I started my law studies in 2020 as the first “corona-year”. The opportunities were scarce during the pandemic, and in order to not end up with a gap year without meaning, I chose to become a student. I was never in doubt about studying law; I always wanted to. However, I strongly doubted whether the timing was right. Nevertheless, I was excited and already busy buying books for the first semester. And then, just like that, after the first week… I was completely lost! I couldn’t keep up with all the reading. I had no idea how I was going to find time for group work, seminars, lectures, studying, and of course, my life outside of my studies. There were so many thoughts and worries running around in my head; how do I study law properly? Should I take notes along the way? And what should the notes include? I ended up writing almost everything down several times. That did not make any sense either, because then I might as well open the textbook. Furthermore, it could easily take me an hour just to thoroughly read ten pages, and with all the law curriculum, I would never live up to my expectations of “reading properly.” But there is a reason why you can’t figure out how to read law at first. And as a newcomer to the field, you have to remind yourself that your fellow students don’t get it all yet either; law is a new language that you have to learn. It’s a learning process, and after some time, you will realise what works best for you. And that’s what’s important. Study techniques are individual, and you must figure out how you learn best.
Five tips that have helped me:
- Use a to-do list before starting work. It provides an overview of the points you need
to cover, and visualise the work you’ve already completed.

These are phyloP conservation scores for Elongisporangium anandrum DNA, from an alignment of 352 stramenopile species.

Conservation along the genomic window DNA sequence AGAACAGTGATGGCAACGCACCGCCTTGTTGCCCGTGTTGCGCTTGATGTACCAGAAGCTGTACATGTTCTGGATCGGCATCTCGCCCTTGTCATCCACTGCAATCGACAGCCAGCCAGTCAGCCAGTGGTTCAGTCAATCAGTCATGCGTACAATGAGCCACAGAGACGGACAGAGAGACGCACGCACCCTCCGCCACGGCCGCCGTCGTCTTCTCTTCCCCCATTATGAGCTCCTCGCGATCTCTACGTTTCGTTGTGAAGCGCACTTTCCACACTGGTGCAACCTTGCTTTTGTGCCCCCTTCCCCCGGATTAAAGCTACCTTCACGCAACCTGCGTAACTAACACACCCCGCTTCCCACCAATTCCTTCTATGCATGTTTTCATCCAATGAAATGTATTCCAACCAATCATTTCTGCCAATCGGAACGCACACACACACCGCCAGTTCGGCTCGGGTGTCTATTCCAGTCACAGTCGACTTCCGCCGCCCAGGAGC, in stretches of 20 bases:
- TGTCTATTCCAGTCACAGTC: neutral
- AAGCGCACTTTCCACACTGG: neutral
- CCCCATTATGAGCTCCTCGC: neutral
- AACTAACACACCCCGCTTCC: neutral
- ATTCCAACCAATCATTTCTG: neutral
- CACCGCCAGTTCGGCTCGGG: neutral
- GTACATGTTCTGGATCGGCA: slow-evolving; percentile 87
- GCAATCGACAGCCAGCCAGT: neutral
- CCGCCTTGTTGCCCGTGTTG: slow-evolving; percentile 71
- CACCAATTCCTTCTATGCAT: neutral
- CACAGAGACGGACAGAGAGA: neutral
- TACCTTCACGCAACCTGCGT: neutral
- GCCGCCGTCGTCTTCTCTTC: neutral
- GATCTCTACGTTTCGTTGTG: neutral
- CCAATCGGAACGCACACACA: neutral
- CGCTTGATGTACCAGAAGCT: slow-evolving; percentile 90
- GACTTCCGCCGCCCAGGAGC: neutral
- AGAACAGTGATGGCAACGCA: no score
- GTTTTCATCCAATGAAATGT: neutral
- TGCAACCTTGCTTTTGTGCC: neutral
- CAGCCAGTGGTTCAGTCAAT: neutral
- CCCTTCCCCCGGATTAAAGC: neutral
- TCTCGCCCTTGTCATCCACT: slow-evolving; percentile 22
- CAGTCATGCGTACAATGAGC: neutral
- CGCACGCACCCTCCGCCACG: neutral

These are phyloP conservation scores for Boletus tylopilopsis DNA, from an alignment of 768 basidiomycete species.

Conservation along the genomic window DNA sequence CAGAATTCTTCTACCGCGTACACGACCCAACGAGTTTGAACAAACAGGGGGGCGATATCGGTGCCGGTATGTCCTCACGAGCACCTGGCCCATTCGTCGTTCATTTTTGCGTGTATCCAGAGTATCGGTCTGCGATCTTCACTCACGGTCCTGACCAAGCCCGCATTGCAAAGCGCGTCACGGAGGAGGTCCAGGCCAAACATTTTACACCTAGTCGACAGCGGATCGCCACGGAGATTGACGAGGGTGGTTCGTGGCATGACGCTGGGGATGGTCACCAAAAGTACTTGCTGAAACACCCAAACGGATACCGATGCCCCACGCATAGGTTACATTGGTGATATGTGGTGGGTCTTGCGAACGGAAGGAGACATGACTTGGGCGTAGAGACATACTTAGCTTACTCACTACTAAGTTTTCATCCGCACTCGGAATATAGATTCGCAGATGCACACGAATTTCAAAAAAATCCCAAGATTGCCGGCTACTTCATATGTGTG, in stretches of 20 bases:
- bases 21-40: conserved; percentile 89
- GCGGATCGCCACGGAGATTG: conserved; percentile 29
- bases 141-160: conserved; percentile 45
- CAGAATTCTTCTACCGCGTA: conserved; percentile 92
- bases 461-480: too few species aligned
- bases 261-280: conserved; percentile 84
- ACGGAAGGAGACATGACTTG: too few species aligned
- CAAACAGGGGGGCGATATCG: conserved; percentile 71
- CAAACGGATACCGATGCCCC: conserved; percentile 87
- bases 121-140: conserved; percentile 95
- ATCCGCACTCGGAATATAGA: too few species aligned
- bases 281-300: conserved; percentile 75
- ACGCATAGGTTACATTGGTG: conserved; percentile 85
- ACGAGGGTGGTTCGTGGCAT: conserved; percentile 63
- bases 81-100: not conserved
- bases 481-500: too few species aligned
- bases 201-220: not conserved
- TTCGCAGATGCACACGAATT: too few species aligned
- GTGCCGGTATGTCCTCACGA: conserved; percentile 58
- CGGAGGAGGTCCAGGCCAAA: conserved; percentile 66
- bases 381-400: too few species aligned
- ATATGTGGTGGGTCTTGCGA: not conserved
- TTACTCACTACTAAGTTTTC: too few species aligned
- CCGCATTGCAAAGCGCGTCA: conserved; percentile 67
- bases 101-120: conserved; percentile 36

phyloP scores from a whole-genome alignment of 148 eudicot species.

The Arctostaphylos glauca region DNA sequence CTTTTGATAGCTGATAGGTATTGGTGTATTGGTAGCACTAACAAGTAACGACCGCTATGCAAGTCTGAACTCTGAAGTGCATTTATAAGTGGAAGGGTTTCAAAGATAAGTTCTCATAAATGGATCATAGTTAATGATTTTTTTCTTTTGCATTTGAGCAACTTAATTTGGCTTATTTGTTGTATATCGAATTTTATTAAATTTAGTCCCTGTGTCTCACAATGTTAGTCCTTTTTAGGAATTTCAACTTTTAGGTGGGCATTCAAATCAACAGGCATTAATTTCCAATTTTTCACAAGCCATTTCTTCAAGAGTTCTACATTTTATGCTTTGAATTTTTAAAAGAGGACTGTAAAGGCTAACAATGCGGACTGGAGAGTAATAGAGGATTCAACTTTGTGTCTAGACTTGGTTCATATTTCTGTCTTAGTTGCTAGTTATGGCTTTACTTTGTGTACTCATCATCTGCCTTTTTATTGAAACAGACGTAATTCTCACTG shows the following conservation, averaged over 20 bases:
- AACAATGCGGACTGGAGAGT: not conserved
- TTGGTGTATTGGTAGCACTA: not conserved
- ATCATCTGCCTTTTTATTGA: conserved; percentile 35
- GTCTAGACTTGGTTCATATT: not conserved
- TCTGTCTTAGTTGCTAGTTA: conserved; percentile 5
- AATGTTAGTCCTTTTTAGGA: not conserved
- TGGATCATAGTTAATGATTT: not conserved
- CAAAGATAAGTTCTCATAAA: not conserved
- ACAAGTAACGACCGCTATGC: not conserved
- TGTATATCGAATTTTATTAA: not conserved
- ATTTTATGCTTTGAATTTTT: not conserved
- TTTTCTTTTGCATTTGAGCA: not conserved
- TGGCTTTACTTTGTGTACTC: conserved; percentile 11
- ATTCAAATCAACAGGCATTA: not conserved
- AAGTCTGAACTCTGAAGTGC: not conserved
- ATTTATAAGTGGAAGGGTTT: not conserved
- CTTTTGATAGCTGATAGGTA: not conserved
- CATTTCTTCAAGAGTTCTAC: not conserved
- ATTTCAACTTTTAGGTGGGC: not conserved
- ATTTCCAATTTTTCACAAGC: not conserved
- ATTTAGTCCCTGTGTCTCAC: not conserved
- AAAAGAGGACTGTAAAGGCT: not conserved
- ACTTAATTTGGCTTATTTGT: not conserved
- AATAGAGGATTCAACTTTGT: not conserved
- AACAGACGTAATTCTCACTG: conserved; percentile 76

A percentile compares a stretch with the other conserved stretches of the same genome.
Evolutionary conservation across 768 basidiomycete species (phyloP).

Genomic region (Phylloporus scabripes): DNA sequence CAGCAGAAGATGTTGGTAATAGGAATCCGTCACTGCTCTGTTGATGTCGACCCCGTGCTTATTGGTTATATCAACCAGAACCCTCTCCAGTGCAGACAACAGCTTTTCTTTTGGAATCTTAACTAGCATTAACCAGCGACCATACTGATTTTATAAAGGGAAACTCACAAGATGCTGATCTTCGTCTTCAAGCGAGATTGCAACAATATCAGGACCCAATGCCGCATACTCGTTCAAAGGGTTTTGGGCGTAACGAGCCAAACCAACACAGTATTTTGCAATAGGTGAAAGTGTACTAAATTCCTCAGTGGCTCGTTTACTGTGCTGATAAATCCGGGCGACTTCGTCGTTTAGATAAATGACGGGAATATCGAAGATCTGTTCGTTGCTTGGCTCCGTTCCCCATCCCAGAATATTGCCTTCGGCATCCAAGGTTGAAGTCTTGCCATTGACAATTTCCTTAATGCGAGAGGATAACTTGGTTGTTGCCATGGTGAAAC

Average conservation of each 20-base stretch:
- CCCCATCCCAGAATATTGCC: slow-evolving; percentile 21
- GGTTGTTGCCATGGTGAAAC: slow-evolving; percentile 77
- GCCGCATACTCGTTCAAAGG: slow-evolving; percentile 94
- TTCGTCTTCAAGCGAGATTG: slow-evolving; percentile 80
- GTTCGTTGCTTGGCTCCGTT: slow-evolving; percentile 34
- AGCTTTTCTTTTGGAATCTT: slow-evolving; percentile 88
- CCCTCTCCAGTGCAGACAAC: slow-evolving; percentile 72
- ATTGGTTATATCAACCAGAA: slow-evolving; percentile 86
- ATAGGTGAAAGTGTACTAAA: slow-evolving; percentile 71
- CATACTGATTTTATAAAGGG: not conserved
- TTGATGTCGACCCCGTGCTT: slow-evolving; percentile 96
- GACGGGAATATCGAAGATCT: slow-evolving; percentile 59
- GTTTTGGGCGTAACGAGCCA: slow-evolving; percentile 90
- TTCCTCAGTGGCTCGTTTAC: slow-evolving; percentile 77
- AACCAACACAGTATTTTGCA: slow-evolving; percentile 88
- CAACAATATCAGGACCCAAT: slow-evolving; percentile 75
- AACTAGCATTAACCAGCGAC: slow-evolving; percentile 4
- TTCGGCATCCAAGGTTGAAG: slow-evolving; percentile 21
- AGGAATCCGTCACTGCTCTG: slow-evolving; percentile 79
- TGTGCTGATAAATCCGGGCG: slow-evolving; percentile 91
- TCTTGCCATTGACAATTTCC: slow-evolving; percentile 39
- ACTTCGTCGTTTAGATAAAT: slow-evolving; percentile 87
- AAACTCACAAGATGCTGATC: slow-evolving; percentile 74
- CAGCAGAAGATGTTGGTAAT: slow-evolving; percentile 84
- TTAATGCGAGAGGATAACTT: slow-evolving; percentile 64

- Put your phone away completely while reading – try not to be distracted!
- Create a comfortable atmosphere. I remember myself often feeling a sense of dread
when I had to read. Not all aspects of law are equally interesting for everyone, and
no one expects you to be excited about learning everything in your studies. Still, try
to create a cosy atmosphere; light some candles, get comfortable, and reduce
pressure on yourself.
- The Pomodoro method. Read undisturbed for 25 minutes and then take a five-
minute break, where you think about something else (avoid using your phone).
Repeat it five times and then take a longer appropriate break. There’s a YouTube
version of it that I’ve been using for a long time, because it allows me to see that the
other person also starts working once the timer starts. Besides, it’s not too much
reading at once and not too little, and the same goes for the breaks.
- Write notes when you have processed all the information about a specific topic
(from seminars, group work, lectures, and whatever else you use). Make a mind map
where you link important paragraphs, important legal principles, etc., on the mind
map. There is no expectation that you should know it by heart, so look it up briefly to
remind yourself of the exact details. That way, you give yourself permission to think
and remember back, and you also gain a lot of knowledge. You can re-use these
same notes for exam prep too!